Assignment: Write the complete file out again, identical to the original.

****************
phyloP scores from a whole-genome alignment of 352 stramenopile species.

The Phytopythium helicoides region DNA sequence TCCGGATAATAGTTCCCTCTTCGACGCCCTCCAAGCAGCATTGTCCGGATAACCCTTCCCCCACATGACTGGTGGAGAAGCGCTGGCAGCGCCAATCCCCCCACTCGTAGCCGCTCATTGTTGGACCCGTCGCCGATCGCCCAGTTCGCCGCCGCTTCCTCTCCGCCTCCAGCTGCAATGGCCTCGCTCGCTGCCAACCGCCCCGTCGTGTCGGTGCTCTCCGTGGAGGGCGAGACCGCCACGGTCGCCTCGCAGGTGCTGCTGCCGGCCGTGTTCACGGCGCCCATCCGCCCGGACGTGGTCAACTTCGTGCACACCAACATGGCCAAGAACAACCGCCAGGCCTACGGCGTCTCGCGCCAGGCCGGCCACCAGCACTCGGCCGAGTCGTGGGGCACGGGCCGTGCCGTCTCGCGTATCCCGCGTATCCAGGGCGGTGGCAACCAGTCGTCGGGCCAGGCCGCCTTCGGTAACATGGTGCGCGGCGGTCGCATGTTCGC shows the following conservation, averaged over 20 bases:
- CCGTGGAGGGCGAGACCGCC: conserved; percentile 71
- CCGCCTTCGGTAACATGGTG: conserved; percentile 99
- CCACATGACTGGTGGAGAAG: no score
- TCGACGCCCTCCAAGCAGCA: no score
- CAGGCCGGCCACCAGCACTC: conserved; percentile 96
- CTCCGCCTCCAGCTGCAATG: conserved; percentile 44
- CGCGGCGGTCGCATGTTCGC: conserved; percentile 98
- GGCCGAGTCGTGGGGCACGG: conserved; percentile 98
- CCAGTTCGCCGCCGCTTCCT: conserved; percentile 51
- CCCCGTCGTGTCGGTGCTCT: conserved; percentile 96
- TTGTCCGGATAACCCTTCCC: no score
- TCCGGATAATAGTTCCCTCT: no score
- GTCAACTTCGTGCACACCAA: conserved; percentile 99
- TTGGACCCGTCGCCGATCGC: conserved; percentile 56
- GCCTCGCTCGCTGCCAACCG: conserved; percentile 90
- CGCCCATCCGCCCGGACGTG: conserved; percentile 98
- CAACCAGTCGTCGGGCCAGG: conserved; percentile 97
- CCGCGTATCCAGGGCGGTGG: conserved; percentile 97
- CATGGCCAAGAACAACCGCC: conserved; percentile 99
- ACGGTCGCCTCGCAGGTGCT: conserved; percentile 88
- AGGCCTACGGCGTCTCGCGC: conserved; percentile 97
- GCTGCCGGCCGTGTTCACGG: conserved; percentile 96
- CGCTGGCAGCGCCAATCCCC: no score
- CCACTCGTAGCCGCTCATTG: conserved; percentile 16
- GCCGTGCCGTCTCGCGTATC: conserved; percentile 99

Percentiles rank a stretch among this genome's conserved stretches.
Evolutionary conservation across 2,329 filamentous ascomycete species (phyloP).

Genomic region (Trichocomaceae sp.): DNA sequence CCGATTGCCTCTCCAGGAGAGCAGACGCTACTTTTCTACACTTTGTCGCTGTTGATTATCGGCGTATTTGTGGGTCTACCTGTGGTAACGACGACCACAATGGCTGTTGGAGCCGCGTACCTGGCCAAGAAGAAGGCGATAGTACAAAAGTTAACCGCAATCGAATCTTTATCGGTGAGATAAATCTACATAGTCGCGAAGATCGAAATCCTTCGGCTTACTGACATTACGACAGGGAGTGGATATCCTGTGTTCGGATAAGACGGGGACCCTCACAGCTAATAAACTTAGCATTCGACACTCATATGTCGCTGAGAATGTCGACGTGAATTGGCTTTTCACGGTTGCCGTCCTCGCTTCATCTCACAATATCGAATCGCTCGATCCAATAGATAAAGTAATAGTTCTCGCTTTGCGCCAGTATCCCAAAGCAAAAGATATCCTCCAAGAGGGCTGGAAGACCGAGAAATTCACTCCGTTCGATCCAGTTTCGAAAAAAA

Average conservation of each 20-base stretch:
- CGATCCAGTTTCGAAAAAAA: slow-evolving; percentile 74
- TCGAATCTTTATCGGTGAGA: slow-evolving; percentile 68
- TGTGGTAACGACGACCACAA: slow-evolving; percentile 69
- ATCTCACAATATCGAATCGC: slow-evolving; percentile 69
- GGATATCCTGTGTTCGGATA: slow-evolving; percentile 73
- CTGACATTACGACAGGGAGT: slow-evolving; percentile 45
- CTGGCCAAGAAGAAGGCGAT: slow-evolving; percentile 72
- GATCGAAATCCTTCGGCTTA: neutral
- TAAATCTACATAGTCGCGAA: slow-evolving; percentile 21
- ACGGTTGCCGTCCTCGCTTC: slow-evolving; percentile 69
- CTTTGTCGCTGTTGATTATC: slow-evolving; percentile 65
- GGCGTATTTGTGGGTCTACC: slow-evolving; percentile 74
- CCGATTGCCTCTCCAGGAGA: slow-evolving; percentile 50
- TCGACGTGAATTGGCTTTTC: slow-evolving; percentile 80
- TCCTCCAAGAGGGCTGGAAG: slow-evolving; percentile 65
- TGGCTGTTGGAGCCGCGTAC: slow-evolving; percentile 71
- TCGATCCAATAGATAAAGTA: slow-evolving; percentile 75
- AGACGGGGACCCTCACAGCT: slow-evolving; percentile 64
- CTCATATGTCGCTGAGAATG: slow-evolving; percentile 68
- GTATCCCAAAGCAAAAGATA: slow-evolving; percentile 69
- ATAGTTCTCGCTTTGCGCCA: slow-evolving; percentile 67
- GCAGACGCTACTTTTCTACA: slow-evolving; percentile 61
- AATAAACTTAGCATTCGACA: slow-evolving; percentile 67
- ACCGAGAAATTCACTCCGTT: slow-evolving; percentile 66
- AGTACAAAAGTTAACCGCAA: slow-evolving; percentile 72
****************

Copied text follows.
phyloP scores from a whole-genome alignment of 352 stramenopile species.

The Phytopythium helicoides region DNA sequence TCCGGATAATAGTTCCCTCTTCGACGCCCTCCAAGCAGCATTGTCCGGATAACCCTTCCCCCACATGACTGGTGGAGAAGCGCTGGCAGCGCCAATCCCCCCACTCGTAGCCGCTCATTGTTGGACCCGTCGCCGATCGCCCAGTTCGCCGCCGCTTCCTCTCCGCCTCCAGCTGCAATGGCCTCGCTCGCTGCCAACCGCCCCGTCGTGTCGGTGCTCTCCGTGGAGGGCGAGACCGCCACGGTCGCCTCGCAGGTGCTGCTGCCGGCCGTGTTCACGGCGCCCATCCGCCCGGACGTGGTCAACTTCGTGCACACCAACATGGCCAAGAACAACCGCCAGGCCTACGGCGTCTCGCGCCAGGCCGGCCACCAGCACTCGGCCGAGTCGTGGGGCACGGGCCGTGCCGTCTCGCGTATCCCGCGTATCCAGGGCGGTGGCAACCAGTCGTCGGGCCAGGCCGCCTTCGGTAACATGGTGCGCGGCGGTCGCATGTTCGC shows the following conservation, averaged over 20 bases:
- CCGTGGAGGGCGAGACCGCC: conserved; percentile 71
- CCGCCTTCGGTAACATGGTG: conserved; percentile 99
- CCACATGACTGGTGGAGAAG: no score
- TCGACGCCCTCCAAGCAGCA: no score
- CAGGCCGGCCACCAGCACTC: conserved; percentile 96
- CTCCGCCTCCAGCTGCAATG: conserved; percentile 44
- CGCGGCGGTCGCATGTTCGC: conserved; percentile 98
- GGCCGAGTCGTGGGGCACGG: conserved; percentile 98
- CCAGTTCGCCGCCGCTTCCT: conserved; percentile 51
- CCCCGTCGTGTCGGTGCTCT: conserved; percentile 96
- TTGTCCGGATAACCCTTCCC: no score
- TCCGGATAATAGTTCCCTCT: no score
- GTCAACTTCGTGCACACCAA: conserved; percentile 99
- TTGGACCCGTCGCCGATCGC: conserved; percentile 56
- GCCTCGCTCGCTGCCAACCG: conserved; percentile 90
- CGCCCATCCGCCCGGACGTG: conserved; percentile 98
- CAACCAGTCGTCGGGCCAGG: conserved; percentile 97
- CCGCGTATCCAGGGCGGTGG: conserved; percentile 97
- CATGGCCAAGAACAACCGCC: conserved; percentile 99
- ACGGTCGCCTCGCAGGTGCT: conserved; percentile 88
- AGGCCTACGGCGTCTCGCGC: conserved; percentile 97
- GCTGCCGGCCGTGTTCACGG: conserved; percentile 96
- CGCTGGCAGCGCCAATCCCC: no score
- CCACTCGTAGCCGCTCATTG: conserved; percentile 16
- GCCGTGCCGTCTCGCGTATC: conserved; percentile 99

Percentiles rank a stretch among this genome's conserved stretches.
Evolutionary conservation across 2,329 filamentous ascomycete species (phyloP).

Genomic region (Trichocomaceae sp.): DNA sequence CCGATTGCCTCTCCAGGAGAGCAGACGCTACTTTTCTACACTTTGTCGCTGTTGATTATCGGCGTATTTGTGGGTCTACCTGTGGTAACGACGACCACAATGGCTGTTGGAGCCGCGTACCTGGCCAAGAAGAAGGCGATAGTACAAAAGTTAACCGCAATCGAATCTTTATCGGTGAGATAAATCTACATAGTCGCGAAGATCGAAATCCTTCGGCTTACTGACATTACGACAGGGAGTGGATATCCTGTGTTCGGATAAGACGGGGACCCTCACAGCTAATAAACTTAGCATTCGACACTCATATGTCGCTGAGAATGTCGACGTGAATTGGCTTTTCACGGTTGCCGTCCTCGCTTCATCTCACAATATCGAATCGCTCGATCCAATAGATAAAGTAATAGTTCTCGCTTTGCGCCAGTATCCCAAAGCAAAAGATATCCTCCAAGAGGGCTGGAAGACCGAGAAATTCACTCCGTTCGATCCAGTTTCGAAAAAAA

Average conservation of each 20-base stretch:
- CGATCCAGTTTCGAAAAAAA: slow-evolving; percentile 74
- TCGAATCTTTATCGGTGAGA: slow-evolving; percentile 68
- TGTGGTAACGACGACCACAA: slow-evolving; percentile 69
- ATCTCACAATATCGAATCGC: slow-evolving; percentile 69
- GGATATCCTGTGTTCGGATA: slow-evolving; percentile 73
- CTGACATTACGACAGGGAGT: slow-evolving; percentile 45
- CTGGCCAAGAAGAAGGCGAT: slow-evolving; percentile 72
- GATCGAAATCCTTCGGCTTA: neutral
- TAAATCTACATAGTCGCGAA: slow-evolving; percentile 21
- ACGGTTGCCGTCCTCGCTTC: slow-evolving; percentile 69
- CTTTGTCGCTGTTGATTATC: slow-evolving; percentile 65
- GGCGTATTTGTGGGTCTACC: slow-evolving; percentile 74
- CCGATTGCCTCTCCAGGAGA: slow-evolving; percentile 50
- TCGACGTGAATTGGCTTTTC: slow-evolving; percentile 80
- TCCTCCAAGAGGGCTGGAAG: slow-evolving; percentile 65
- TGGCTGTTGGAGCCGCGTAC: slow-evolving; percentile 71
- TCGATCCAATAGATAAAGTA: slow-evolving; percentile 75
- AGACGGGGACCCTCACAGCT: slow-evolving; percentile 64
- CTCATATGTCGCTGAGAATG: slow-evolving; percentile 68
- GTATCCCAAAGCAAAAGATA: slow-evolving; percentile 69
- ATAGTTCTCGCTTTGCGCCA: slow-evolving; percentile 67
- GCAGACGCTACTTTTCTACA: slow-evolving; percentile 61
- AATAAACTTAGCATTCGACA: slow-evolving; percentile 67
- ACCGAGAAATTCACTCCGTT: slow-evolving; percentile 66
- AGTACAAAAGTTAACCGCAA: slow-evolving; percentile 72